The Versatile Blogger Award

On November 2nd, "The Daily Terp" was nominated by "Boots in the Booth"(http://bootsinthebooth.blogspot.com) for The Versatile Blogger Award.  I was so flattered and excited when I read this! Nothing makes me happier than when people tell me that they enjoy my blog. So here's a bit about the Versatile Blogger Award...

The Rules

Life is full of rules and regulations, and the Versatile Blogger Award is no different. So let’s get that out of the way first:
1. Thank the award-giver and link back to them in your post.
2. Share 7 things about yourself.
3. Pass this award along to 15 recently discovered blogs you enjoy reading.
4. Contact your chosen bloggers to let them know about the award.

So, I would like to thank Mamba from "Boots in the Booth" http://bootsinthebooth.blogspot.com for the nomination. If you like "The Daily Terp" you will like Boots for sure.

7 Things About Myself:
1. ummmm, I'm trying to think of things that are unique here.  Ok. I love indie music. my favorite bands are Fun., Coeur de Pirate, Communist Daughter, Cloud Cult, MUSE, Florence & The Machine, Iron & Wine...I could seriously go on forever.
2. I have been signing since I was 13 years old.
3. I'm dyslexic but I recently discovered that I can enjoy reading if its a book that I choose. Not like one of those sad books they forced you to read in high school with some sad, depressing character to go along with it.
4. I have a 17 year old brother whom I adore  completely.
5. My best friend is a translator for the FBI. She speaks Arabic, Spanish and American Sign Language. She is brilliant but I fear that one day she is going to start taking hostages on the Long Island Rail Road. My other best friend is a senior psychology major at RIT, and one day he is going to change the way the work place sees deaf people. One person at a time.
6. I secretly wish that I could be Nicole Kidman in her role as "The Interpreter". If I could be an interpreter at The U.N my life would seriously be complete.
7. If I could only eat one food for the rest of my life...it would be Nutella<3

Ok, now that thats done. Time to nominate some seriously sweet blogs!!

The Interpreter Diaries
The Booth Inhabitant
The Liason Interpreter
In My Words
Terp Topics
Translator's Cafe
Engrish
Terp Toons
The Court Interpreter
The Translation and Interpretation Blog
Interpret America
Translation Times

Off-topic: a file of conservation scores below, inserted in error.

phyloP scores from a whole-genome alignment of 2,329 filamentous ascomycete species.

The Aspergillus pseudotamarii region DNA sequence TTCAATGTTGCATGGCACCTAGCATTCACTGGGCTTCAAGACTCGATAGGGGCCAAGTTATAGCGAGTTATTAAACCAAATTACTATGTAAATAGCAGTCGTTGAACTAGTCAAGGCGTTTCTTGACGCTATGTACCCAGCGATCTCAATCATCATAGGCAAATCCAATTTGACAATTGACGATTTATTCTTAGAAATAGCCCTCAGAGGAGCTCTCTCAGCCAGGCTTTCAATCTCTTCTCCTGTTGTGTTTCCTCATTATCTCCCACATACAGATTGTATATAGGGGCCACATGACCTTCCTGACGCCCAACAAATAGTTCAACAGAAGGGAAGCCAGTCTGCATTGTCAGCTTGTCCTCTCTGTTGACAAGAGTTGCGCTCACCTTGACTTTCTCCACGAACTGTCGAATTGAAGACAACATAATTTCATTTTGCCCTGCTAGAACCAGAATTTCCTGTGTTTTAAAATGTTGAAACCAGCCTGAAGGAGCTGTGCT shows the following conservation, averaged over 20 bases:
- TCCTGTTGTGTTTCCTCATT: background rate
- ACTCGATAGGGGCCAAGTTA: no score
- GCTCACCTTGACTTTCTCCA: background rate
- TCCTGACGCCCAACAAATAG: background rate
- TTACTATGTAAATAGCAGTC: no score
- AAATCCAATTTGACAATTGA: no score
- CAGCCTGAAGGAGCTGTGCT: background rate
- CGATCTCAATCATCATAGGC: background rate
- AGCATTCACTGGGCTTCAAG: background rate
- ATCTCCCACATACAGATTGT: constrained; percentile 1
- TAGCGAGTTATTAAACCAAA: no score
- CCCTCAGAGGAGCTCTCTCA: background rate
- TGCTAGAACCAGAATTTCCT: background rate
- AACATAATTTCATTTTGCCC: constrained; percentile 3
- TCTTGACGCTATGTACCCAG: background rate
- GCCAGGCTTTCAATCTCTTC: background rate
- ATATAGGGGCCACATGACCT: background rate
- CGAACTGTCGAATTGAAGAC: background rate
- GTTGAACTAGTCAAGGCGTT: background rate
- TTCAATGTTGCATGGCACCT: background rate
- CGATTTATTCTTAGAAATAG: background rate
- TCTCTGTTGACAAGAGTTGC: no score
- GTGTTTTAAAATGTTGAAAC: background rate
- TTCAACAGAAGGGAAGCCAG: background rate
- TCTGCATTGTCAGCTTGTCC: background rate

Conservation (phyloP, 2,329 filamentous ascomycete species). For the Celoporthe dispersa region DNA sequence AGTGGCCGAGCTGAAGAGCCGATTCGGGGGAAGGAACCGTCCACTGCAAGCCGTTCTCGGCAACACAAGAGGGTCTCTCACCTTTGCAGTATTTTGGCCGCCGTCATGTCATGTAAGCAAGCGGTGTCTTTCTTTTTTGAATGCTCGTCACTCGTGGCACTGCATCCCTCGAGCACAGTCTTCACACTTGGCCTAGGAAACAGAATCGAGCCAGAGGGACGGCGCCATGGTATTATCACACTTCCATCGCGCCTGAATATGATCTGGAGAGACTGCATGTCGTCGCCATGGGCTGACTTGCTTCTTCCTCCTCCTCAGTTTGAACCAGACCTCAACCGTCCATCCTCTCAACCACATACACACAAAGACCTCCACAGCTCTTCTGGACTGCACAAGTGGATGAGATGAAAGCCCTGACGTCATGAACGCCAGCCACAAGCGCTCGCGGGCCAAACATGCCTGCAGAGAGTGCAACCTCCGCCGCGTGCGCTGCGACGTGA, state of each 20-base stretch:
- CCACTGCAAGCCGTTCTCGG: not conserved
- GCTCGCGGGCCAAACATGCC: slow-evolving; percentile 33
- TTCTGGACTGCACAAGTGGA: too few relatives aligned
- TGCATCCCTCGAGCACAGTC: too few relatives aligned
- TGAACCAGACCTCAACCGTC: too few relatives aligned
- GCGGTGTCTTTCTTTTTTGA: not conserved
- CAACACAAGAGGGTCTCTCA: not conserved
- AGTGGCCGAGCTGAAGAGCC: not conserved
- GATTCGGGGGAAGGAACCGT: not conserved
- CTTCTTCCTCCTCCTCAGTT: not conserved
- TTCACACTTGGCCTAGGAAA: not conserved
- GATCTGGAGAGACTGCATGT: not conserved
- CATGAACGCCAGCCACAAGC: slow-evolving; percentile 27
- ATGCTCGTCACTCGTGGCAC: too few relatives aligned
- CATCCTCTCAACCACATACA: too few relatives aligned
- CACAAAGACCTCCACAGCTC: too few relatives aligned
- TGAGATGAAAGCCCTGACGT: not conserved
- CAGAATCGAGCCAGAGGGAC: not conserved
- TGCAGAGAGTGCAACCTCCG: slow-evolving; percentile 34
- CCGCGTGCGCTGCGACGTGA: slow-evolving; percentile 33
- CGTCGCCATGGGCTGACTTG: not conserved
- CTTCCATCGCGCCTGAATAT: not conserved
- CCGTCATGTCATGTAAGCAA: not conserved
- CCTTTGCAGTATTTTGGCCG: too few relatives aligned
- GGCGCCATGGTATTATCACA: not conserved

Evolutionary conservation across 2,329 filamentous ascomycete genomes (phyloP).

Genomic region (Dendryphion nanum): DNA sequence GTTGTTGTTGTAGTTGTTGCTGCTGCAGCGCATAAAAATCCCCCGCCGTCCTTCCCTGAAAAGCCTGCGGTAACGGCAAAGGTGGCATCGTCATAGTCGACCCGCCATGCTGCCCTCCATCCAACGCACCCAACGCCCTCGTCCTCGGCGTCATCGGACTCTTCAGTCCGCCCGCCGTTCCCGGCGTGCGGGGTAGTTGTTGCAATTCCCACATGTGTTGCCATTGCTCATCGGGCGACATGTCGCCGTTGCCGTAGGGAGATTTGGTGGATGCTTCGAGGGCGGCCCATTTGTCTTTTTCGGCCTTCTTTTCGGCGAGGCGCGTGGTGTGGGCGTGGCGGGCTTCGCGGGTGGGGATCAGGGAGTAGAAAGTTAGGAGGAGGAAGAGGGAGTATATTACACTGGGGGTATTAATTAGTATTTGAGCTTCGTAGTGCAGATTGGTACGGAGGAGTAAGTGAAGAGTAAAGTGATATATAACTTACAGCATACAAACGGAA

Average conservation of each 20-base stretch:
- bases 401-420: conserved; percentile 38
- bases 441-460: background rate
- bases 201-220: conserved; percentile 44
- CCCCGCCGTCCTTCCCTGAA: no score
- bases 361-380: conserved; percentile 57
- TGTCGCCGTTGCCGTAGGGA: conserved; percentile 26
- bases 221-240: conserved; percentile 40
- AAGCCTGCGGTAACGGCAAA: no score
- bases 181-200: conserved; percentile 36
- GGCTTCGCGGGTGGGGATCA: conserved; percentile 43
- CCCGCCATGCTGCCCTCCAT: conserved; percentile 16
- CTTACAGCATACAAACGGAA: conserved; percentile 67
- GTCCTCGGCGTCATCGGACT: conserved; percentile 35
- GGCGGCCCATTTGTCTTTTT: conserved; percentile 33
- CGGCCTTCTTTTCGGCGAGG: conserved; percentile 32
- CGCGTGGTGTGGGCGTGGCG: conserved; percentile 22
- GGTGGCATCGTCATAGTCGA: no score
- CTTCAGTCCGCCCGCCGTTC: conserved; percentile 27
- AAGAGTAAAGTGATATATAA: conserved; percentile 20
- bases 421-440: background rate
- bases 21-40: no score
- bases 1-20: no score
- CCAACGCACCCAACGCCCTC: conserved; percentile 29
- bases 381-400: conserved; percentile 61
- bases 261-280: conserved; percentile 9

Words Matter


Thats all folks!

Wednesday, November 2, 2011

A Day in The Life Of A Sign Language Interpreter: Medical Setting


Good times;)

Carol Patrie and The Terp Students: A Love Story

Any interpreting (ASL/English) major from the east coast to the west coast, knows the name Carol Patrie. She is the one who creates the bulk of our interpreting curriculum, and most of our lovely homework assignments come from her workbooks.  Such workbooks are comprised of interpreting exercises that would probably make any seasoned interpreter run for hills. From complicated and sometimes ambiguous directions, to obscure topics like sailing and installing a roof...Carol Patrie covers it all.  Everyone of us has a love/ hate relationship with this woman, whose face we only know from the back our books. I first became acquainted with Carol Patrie my sophomore year, during our cognitive processing skills set. Little did I know that this woman would be responsible for the blood, sweat and lots of tears that would make up my interpreter training.  But before you get the wrong impression, Carol Patrie is also largely responsible for our success and triumph in the interpreting program. Even though we spend most of our time complaining about our Patrie assignments, we all know deep down that were are better because of her; which brings me to a story my friend Jim told me our junior year.
                    Jim is the only guy in our graduating class of 15 interpreting majors. He is also very talented, and devoted to the interpreting field. (I'm not just saying it because he's my friend and he drove me to the emergency room yesterday.) Last year he attended a conference for interpreter trainers, where he in fact met Carol Patrie in the flesh; the woman behind our work books.  He told me later that his first thought was to say, "hey thanks for making our lives so difficult and frustrating" but before the words cam out, Carol said to him how happy she was that we were benefiting from her books and how proud we make her and so on.  Jim was so touched by this completely kind and adorable woman he couldn't bring himself to tell her that her challenging exercises made us crazy.
                   So the moral of this story is this. The path of least resistance is not the path that's going to make you the best interpreter.  The path of Carol Patrie is.  So the next time you're trying for figure out "How to Get to Deep Creek" or "Sailing" and you want to cry, remember the adorable woman who just wants us to be the best interpreters we can be. One day you will look back on your interpreter training and realize that you're a better interpreter because of Carol Patrie. Food for Thought!